"What's the Cooperative Contingencies Model?" you ask.
Despite substantial declines in overtly prejudicial attitudes, massive disparities (e.g., in education, health, employment and justice) persist between groups. The CCM offers a partial account for how and why intergroup disparities and segregation endure despite positive shifts in intergroup attitudes. Life in human societies hinges on cooperation, but decisions to cooperate with others are often risky. The CCM posits that because groups facilitate cooperation, decision-makers often have an instrumental incentive to preferentially coordinate with ingroup (over outgroup) members. Importantly, this incentive operates independently from other contributors to bias (e.g., social identity, ideology) and thus exists even for egalitarians. The CCM further posits, however, that the incentive to preferentially coordinate with ingroup members is contingent on the full set of cooperative requirements (how much people need to cooperate) and cooperative affordances (mechanisms available to facilitate cooperation) perceived in current contexts.
Specifically, we hypothesize that decision-makers are more likely to preferentially rely on ingroup members in situations where cooperation is important for goal attainment. Importantly, however, strategic reliance on ingroups can be attenuated by the presence of alternate cooperative affordances, including social structures or institutions that facilitate cooperation between individuals (e.g., rule of law, third party punishers). Some early evidence for this prediction can be found here. Interpersonal relationships and reputations also represent cooperative affordances that can reduce intergroup bias when social networks include outgroup members. However, given that people are more likely to know and know about ingroup than outgroup members, these personalized affordances often tend to increase intergroup bias.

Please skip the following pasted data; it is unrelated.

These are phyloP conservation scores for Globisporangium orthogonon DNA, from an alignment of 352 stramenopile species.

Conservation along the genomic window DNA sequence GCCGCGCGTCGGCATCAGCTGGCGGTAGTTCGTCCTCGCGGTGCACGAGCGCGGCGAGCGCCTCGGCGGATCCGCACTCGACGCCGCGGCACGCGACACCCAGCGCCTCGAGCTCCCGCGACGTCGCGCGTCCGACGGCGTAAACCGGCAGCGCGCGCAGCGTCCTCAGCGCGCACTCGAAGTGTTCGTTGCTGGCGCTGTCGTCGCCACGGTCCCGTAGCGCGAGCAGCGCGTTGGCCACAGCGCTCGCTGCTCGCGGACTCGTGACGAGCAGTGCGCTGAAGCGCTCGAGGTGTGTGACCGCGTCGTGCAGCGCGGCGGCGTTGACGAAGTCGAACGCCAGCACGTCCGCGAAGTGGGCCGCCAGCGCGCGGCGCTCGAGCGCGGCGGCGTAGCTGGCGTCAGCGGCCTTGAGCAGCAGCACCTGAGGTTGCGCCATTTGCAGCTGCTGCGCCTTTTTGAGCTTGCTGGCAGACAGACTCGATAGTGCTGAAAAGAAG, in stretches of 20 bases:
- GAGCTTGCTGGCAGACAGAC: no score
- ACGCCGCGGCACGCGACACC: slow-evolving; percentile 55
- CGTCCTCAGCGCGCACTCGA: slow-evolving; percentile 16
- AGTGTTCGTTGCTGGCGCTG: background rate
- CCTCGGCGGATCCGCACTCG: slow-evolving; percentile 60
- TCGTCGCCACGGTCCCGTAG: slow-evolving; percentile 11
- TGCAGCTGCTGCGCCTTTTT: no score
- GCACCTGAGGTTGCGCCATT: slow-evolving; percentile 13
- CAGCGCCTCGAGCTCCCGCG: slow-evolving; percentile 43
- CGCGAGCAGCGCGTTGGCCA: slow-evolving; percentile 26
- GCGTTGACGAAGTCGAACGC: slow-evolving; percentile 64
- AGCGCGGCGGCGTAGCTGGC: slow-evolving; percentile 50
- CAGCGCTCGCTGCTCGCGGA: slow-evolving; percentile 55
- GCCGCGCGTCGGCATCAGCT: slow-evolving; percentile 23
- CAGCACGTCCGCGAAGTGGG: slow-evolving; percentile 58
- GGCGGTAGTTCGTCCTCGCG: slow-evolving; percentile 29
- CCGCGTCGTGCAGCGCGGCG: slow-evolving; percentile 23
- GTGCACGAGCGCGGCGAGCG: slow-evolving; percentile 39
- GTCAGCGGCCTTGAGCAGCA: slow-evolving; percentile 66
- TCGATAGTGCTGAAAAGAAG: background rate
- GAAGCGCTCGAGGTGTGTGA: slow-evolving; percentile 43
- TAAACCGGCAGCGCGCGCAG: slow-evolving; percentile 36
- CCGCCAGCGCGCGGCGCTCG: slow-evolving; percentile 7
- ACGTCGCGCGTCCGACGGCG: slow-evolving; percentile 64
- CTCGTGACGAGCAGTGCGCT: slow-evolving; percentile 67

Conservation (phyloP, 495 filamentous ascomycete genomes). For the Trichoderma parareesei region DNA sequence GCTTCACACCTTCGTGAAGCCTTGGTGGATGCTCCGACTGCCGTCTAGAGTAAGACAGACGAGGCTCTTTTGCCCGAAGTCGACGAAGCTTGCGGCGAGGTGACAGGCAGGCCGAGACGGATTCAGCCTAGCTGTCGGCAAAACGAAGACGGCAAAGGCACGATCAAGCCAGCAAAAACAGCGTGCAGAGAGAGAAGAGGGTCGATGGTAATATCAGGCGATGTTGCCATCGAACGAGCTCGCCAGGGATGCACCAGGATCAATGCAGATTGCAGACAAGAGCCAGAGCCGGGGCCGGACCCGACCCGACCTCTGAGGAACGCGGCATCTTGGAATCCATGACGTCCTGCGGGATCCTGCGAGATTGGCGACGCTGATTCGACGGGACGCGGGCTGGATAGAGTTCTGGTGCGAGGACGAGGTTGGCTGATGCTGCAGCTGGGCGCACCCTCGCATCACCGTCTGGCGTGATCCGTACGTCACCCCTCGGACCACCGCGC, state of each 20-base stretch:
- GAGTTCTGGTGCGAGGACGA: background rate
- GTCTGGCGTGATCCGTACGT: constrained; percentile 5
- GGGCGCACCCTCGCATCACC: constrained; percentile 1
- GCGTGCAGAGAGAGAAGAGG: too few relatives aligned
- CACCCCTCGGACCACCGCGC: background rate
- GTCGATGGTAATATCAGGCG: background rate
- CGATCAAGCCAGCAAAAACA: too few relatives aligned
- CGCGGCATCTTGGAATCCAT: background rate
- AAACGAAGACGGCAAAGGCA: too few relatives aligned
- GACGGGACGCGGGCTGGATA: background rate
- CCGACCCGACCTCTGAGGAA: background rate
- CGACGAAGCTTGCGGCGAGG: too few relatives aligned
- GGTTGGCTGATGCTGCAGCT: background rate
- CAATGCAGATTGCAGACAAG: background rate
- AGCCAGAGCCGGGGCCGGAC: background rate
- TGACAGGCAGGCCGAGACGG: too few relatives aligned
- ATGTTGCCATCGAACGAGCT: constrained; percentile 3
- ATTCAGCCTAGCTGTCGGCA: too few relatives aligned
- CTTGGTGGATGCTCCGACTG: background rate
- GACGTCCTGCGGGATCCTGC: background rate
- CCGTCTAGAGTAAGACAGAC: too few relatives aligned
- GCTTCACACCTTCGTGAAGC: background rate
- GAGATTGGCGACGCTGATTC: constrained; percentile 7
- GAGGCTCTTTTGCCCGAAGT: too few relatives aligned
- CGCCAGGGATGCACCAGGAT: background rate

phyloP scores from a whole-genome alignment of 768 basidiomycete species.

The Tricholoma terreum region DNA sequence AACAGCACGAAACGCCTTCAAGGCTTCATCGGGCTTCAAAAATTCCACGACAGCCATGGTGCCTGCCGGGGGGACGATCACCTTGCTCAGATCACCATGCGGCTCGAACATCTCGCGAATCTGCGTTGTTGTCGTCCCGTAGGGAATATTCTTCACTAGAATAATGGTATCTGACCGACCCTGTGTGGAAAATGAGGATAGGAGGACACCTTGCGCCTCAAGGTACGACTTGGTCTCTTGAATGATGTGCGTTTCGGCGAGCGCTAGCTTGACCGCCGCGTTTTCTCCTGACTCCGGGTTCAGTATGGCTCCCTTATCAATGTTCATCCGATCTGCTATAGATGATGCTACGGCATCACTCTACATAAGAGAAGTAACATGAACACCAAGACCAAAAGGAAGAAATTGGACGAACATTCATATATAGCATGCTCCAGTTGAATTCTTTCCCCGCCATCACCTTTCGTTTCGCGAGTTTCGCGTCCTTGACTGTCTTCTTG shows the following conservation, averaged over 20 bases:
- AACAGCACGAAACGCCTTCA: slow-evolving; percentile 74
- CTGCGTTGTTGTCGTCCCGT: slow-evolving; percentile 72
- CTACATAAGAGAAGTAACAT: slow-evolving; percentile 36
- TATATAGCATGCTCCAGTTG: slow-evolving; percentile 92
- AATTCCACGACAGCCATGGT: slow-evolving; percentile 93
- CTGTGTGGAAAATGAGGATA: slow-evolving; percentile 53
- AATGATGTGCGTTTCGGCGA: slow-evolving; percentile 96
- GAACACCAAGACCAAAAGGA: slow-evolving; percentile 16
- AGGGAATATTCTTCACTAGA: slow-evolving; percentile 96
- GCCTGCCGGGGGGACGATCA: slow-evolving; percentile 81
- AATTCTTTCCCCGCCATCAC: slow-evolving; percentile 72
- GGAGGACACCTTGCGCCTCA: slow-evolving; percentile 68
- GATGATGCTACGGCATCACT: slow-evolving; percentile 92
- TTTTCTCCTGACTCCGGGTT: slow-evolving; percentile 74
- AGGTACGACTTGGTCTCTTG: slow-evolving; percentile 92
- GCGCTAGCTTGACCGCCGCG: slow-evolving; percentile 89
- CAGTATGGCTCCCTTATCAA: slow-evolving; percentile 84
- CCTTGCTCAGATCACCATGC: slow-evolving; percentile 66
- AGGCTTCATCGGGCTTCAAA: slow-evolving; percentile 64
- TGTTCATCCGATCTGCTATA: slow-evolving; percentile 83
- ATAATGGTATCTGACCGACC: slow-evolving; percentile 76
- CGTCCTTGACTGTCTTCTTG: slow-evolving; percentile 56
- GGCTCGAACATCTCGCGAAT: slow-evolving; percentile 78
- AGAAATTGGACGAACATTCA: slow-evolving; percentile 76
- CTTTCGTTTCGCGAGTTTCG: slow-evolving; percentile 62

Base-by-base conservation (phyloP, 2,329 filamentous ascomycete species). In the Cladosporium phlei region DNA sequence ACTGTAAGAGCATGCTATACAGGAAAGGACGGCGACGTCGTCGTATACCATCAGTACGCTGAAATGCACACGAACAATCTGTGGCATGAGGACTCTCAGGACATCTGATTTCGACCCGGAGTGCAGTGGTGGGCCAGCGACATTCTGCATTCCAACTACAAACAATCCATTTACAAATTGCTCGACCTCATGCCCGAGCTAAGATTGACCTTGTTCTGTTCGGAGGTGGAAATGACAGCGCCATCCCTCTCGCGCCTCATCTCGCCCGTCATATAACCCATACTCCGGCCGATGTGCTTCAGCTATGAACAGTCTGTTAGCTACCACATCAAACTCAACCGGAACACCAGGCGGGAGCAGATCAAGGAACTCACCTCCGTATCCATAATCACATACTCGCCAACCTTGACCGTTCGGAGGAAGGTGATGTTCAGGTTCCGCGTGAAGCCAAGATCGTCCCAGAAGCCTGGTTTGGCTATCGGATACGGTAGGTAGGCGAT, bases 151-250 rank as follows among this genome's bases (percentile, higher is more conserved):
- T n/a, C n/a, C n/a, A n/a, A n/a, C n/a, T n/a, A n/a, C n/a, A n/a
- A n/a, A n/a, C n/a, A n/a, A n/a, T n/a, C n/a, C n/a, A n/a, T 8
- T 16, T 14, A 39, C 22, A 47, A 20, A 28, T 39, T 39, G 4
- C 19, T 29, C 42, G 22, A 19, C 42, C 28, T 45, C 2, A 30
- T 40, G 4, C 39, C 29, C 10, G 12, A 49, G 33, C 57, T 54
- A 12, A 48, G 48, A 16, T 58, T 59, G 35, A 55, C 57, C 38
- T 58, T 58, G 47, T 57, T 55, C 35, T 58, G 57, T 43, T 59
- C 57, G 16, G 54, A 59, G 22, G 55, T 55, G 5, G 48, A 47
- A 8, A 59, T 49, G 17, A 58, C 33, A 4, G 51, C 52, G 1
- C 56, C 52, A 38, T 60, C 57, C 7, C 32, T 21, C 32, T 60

The CCM can be used to derive specific and real world hypotheses about when people will exhibit strategic intergroup biases and how they can be reduced. We predict, for example, that informational asymmetries and power differentials will tend to increase strategic biases. The model sheds light on the stubborn persistence of intergroup disparities in societies with increasingly egalitarian values, and promises to illuminate a variety of interesting issues, including:
- Why gangs are often racially segregated and wear highly visible gang colors or tattoos
- Why non-prejudiced people nevertheless laugh at or even tell racist jokes
- Why con artists and fraudsters are likely to selectively target ingroup members
- Why bias is likely to be greater in markets for used vs. new goods
- Why employees may often be more biased in their choice of an employer than employers are in their choice of employees
It's a model, and thus imperfect. Bits of it will be right, and other bits of it will undoubtedly be wrong. However, as George Box wrote, "All models are wrong, but some are useful." We have found this to be a useful model because it is directing our attention to novel questions and raising provocative hypotheses. We hope that others will find it similarly useful.